On July 21, 2016, the First Department issued a decision in Paramount Pictures Corp. v. Allianz Risk Transfer AG, 2016 NY Slip Op 05618, holding that res judicata barred a claim that should have been, but was not, brought as a compulsory counterclaim in a prior federal court action, explaining:
Under the doctrine of res judicata, a final judgment on the merits of an action by a court of competent jurisdiction is binding upon the parties and their privies in all other actions or suits on points and matters litigated and adjudicated in the first suit or which might have been litigated therein. . . . Additionally, under New York’s transactional analysis approach to res judicata, once a claim is brought to a final conclusion, all other claims arising out of the same transaction or series of transactions are barred, even if based upon different theories or if seeking a different remedy.
Notwithstanding the foregoing, we must consider the fact that New York is a permissive counterclaim jurisdiction (CPLR 3011).
Our permissive counterclaim rule may save from the bar of res judicata those claims for separate or different relief that could have been, but were not interposed in the parties’ prior action. It does not, however, permit a party to remain silent in the first action and then bring a second one on the basis of a preexisting claim for relief that would impair the rights or interests established in the first action.
In Classic Autos. v Oxford Resources Corp., the doctrine of res judicata did not bar plaintiff’s right to sue for return of its payment where it had failed to include a counterclaim for money damages in a prior lawsuit involving the same transaction and allowing plaintiff’s claim to proceed to disposition on the merits will not upset any right or interest of either party. While we agree with plaintiff that the relief it seeks in this action (i.e., attorneys’ fees incurred in the federal action) would not impair the rights or interests established in the federal action, meaning that New York’s permissive counterclaim rule would save it from the traditional bar of res judicata, the inquiry does not end there where the prior action was adjudicated in a compulsory counterclaim jurisdiction.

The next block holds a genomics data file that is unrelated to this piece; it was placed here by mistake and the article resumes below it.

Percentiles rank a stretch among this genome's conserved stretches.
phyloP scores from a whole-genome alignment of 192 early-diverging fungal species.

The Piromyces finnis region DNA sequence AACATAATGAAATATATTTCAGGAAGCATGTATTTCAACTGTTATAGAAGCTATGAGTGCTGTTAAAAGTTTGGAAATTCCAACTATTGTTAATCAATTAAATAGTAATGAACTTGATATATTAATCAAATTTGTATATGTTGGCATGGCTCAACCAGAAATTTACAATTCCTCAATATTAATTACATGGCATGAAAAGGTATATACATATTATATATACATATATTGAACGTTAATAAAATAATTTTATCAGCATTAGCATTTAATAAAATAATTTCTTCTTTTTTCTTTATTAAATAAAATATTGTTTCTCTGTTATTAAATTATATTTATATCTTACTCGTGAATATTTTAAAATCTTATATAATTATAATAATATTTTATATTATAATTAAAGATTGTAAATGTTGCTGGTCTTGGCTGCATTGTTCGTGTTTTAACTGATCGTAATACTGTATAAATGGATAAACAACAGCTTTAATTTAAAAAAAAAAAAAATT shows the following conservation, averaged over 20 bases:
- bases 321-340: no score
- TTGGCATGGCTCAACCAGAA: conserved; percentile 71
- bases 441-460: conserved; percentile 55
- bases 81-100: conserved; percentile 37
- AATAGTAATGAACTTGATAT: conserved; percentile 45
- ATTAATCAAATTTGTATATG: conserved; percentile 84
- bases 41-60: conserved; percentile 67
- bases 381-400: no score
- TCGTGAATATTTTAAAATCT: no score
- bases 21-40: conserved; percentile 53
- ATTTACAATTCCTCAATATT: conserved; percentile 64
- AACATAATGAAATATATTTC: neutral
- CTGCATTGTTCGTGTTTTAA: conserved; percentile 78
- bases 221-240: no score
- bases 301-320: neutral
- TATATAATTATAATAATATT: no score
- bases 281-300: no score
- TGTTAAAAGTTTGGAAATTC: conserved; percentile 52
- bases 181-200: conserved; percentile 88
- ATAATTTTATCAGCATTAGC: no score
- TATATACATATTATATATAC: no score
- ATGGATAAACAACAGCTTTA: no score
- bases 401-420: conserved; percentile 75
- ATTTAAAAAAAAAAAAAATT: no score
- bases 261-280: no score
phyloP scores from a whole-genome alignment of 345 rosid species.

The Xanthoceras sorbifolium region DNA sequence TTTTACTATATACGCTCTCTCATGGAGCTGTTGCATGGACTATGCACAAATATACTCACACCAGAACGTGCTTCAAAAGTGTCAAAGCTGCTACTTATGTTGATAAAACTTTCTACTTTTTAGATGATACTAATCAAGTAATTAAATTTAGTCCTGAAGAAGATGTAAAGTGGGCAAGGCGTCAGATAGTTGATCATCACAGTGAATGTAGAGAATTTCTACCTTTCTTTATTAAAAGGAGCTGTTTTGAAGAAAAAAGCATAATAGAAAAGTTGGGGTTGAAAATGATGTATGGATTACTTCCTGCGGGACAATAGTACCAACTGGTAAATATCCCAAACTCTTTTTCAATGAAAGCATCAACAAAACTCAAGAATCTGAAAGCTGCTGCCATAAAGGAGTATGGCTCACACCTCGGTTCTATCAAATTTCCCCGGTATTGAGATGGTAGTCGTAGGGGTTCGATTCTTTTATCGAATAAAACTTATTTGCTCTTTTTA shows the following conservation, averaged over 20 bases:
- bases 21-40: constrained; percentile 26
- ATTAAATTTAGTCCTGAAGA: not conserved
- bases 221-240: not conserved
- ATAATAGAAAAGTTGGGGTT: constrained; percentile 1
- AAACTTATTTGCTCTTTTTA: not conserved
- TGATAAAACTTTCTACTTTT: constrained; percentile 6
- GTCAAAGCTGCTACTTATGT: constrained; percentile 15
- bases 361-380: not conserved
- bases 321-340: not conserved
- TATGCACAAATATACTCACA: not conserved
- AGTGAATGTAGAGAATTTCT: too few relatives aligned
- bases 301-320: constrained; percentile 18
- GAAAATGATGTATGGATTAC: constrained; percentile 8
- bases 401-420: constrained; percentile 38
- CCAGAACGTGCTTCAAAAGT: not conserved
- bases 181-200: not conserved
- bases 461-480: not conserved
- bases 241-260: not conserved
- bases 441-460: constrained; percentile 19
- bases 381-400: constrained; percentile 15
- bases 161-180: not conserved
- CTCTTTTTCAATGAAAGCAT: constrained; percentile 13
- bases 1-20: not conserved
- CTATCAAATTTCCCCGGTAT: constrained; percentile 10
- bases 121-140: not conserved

Despite the parties’ arguments to the contrary, we find that plaintiff’s claim for breach of the covenant not to sue is a compulsory counterclaim under the Federal Rules of Civil Procedure (FRCP) Rule 13(a). It existed at the time plaintiff served its answer to the complaint in the federal action and arises out of the transaction or occurrence that is the subject matter of defendants’ federal claim(s). To litigate it in the federal action would not have required adding another party over whom the district court could not acquire jurisdiction (FRCP rule 13[a][B]). Moreover, none of the exceptions to the rule apply (id. rule 13[a]).
While there is no binding precedent which holds that state courts must apply FRCP 13(a), the district court held that when the forum in which the prior litigation occurred was a compulsory counterclaim jurisdiction notions of judicial economy and fairness require that a party be precluded from bringing all claims that it earlier had the opportunity – exercised or not – to assert as counterclaims.
Further, the Court of Appeals has provided clear guidance on this issue in Gargiulo v Oppenheim, stating in dicta, For purposes of the disposition of this appeal we assume, without deciding, that under the procedural compulsory counterclaim rule in the Federal Courts (FRCP rule 13[a] [in 28 USC, Appendix]) claim and issue preclusion would extend to bar the later assertion in the present State court action of a contention which could have been raised by way of a counterclaim.”
Based on the foregoing, we conclude that the later assertion in a state court action of a contention that constituted a compulsory counterclaim (FRCP rule 13[a]) in a prior federal action between the same parties is barred under the doctrine of res judicata.
(Internal quotations and citations omitted) (emphasis added).